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October 25, 2007
An assiduous undergraduate correspondent writes:
October 25, 2007
It's always a cheap thrill when psychiatrists - especially academic psychiatrists - turn out to be infantile, ridiculous people. An even more thrilling cheap thrill is when they turn out to be insane homicidal monsters (Hannibal Lecter; that guy in the film Dressed to Kill). But in real life we must make do with the infantile and ridiculous.
October 24, 2007
Sherman Dorn has a thoughtful post up about the difficulties institutions have in dealing with faculty instructional practices that aren't quite enough to get someone fired, but that do result in lousy teaching and valid student complaints.
October 24, 2007
I don't usually do followup posts, but this topic seems to need one.In higher ed, there's no such thing as fundraising. Instead, there's 'development,' or, in more sophisticated quarters, 'institutional advancement.'
October 23, 2007
This post's subtitle rewrites something Hamlet said: How all occasions do inform against me... Prose discloses. However much you think you're hiding, the way you write, the grain of your language, gives away all sorts of things about you. Are you a snob? Do you think you're better than other people? Are you terrified of self-assertion? Are you vindictive? A prude? A prune? Your prose will tell. This is because writing is consciousness. Your writing is your own peculiar, particular, specific, inimitable, personal, individual, consciousness.
October 23, 2007
A long-suffering correspondent writes:
October 19, 2007
What are the odds? There was actually a staggeringly brilliant piece in the New York Times yesterday! (The piece is here.) Gail Collins fired off several great ones, but my personal fave:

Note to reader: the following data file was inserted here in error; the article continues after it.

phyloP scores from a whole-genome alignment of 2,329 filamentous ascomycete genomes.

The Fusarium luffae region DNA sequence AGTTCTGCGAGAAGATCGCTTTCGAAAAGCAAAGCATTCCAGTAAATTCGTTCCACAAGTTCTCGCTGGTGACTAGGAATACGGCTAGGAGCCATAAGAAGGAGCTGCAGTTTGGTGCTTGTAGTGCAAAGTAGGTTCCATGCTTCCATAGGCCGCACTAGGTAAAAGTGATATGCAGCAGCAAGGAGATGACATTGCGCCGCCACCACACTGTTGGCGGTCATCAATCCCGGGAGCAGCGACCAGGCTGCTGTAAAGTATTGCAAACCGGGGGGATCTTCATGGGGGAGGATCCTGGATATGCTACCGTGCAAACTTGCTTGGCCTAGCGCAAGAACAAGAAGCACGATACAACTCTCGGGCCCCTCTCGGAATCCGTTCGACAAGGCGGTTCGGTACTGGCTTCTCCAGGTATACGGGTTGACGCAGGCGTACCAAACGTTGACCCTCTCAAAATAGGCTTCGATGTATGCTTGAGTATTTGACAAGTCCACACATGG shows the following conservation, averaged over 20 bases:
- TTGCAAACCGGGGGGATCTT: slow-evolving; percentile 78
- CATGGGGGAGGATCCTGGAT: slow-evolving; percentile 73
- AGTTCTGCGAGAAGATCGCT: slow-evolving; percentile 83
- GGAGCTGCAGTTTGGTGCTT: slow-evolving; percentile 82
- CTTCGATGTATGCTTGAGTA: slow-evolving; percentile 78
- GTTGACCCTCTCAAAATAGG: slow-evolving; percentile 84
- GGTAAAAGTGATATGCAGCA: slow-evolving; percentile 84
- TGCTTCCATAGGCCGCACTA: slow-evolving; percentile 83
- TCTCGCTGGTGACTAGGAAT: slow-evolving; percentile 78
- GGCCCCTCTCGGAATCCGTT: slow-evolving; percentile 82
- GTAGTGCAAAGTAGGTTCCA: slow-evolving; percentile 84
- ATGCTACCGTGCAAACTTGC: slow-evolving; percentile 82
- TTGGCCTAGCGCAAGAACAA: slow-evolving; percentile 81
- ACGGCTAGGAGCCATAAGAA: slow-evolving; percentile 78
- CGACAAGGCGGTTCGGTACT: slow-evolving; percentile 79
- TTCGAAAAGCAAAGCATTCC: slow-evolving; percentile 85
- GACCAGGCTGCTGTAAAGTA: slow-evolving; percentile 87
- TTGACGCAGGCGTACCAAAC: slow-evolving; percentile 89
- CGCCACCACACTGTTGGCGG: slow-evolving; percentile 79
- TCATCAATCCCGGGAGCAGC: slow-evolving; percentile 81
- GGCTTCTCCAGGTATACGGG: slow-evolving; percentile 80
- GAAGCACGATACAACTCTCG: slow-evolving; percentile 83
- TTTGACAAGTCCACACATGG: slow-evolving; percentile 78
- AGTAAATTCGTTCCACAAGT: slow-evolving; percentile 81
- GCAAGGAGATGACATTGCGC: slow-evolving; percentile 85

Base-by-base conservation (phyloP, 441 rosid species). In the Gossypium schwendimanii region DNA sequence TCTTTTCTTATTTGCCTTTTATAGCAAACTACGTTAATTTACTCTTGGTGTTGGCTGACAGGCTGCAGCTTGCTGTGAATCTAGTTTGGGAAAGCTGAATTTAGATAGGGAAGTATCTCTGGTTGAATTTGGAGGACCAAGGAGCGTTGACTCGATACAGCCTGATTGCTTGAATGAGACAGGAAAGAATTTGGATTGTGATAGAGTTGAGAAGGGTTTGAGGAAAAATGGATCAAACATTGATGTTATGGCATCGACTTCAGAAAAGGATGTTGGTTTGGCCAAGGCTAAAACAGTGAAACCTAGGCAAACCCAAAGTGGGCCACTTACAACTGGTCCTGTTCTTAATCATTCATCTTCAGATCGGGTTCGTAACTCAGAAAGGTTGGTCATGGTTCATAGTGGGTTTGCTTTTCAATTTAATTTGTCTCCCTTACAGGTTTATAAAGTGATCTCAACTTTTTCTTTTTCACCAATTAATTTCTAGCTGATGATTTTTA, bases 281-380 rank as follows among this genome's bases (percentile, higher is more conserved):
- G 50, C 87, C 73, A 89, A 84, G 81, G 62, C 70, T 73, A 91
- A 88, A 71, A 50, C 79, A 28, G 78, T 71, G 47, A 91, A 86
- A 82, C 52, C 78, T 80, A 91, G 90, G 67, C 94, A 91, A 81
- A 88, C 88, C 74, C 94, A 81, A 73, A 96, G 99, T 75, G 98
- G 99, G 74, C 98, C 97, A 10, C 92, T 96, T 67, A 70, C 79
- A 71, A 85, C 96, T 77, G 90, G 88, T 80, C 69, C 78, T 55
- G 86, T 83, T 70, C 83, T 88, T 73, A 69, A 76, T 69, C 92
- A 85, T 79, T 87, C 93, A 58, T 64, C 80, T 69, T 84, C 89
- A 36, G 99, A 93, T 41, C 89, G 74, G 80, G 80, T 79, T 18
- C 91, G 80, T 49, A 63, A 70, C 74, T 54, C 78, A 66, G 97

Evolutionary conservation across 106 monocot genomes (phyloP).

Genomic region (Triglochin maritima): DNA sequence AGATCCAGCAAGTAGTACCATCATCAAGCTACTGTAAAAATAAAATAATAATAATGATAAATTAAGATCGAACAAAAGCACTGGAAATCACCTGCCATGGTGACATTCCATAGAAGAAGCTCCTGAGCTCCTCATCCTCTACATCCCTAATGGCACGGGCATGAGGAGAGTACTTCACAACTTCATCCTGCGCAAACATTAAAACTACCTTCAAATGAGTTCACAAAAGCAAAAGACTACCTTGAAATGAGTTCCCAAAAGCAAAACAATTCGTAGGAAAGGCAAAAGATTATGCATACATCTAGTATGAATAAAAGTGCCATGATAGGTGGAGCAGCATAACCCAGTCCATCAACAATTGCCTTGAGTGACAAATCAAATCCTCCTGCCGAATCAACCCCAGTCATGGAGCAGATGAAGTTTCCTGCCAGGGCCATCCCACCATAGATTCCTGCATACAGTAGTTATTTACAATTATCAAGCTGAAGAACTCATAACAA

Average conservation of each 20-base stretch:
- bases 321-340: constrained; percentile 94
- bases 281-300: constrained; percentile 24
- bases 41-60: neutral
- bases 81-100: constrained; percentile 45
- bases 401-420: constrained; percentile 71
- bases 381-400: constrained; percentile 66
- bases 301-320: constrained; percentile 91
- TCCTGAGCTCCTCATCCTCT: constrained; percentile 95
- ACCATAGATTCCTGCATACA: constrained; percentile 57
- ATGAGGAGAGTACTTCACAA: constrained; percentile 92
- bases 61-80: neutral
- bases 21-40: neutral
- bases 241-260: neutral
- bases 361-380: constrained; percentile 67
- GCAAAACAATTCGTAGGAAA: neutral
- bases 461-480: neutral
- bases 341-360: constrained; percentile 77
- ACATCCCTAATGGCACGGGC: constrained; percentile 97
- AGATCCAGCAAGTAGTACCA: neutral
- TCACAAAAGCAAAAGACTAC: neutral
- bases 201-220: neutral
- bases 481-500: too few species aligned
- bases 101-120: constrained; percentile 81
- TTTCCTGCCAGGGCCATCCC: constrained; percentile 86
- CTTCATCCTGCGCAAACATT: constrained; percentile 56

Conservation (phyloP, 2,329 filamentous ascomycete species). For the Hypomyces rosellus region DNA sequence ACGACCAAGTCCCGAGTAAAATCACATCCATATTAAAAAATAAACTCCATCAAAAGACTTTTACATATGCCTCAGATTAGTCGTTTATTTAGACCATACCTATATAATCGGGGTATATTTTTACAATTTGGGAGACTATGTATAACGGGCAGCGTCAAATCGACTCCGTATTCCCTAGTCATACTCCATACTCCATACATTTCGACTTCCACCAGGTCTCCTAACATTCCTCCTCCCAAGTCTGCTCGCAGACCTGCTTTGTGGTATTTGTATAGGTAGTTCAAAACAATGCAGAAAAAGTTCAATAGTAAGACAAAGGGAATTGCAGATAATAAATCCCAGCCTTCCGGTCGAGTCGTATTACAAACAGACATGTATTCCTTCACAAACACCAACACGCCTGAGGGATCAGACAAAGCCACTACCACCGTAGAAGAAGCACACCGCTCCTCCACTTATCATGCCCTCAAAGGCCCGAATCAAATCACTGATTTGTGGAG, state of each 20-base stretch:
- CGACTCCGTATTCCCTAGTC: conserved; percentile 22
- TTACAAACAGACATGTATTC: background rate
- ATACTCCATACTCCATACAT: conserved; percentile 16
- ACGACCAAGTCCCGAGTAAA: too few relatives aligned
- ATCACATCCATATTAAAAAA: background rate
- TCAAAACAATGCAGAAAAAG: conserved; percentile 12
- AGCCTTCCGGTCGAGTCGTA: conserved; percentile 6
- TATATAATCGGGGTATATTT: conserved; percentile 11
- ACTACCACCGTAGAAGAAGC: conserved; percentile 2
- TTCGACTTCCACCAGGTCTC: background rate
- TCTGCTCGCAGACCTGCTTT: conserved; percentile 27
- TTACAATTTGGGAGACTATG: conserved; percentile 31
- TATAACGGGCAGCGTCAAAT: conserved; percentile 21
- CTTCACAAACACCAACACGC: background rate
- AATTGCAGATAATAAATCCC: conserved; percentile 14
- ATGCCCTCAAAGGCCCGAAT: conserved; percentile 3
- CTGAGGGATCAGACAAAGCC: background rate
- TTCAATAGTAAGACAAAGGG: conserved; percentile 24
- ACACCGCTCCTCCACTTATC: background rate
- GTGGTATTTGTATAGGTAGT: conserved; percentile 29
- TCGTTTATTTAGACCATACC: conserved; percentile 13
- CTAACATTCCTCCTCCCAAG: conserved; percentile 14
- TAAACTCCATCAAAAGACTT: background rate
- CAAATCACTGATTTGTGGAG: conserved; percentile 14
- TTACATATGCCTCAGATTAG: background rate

October 19, 2007
I’m in Chicago, since Crazy Larry finally got me a comp ticket to the play he’s in. It’s a good deal.
October 18, 2007
A former cc administrator -- who is not me -- did a piece in the Chronicle about deans and chairs needing to trust faculty. Much of the piece is actually spot-on. I can't imagine issuing a bathroom break policy, or walking around the hallways with a stopwatch and a clipboard. And the point about distrusting negative gossip is both true and easy to forget in those early days.But then there's this:
October 17, 2007
A regular correspondent writes:Lots of people are showing up in class these days who have been cut off from their computer accounts because of unpaid bills. There they are, ready to write--but I'm supposed to send them to the business office to settle their bills.I tell them the business office is mad at them for owing money, and they need to get down there PDQ. So far, so good. Then I log them into my account so they can have class and write.



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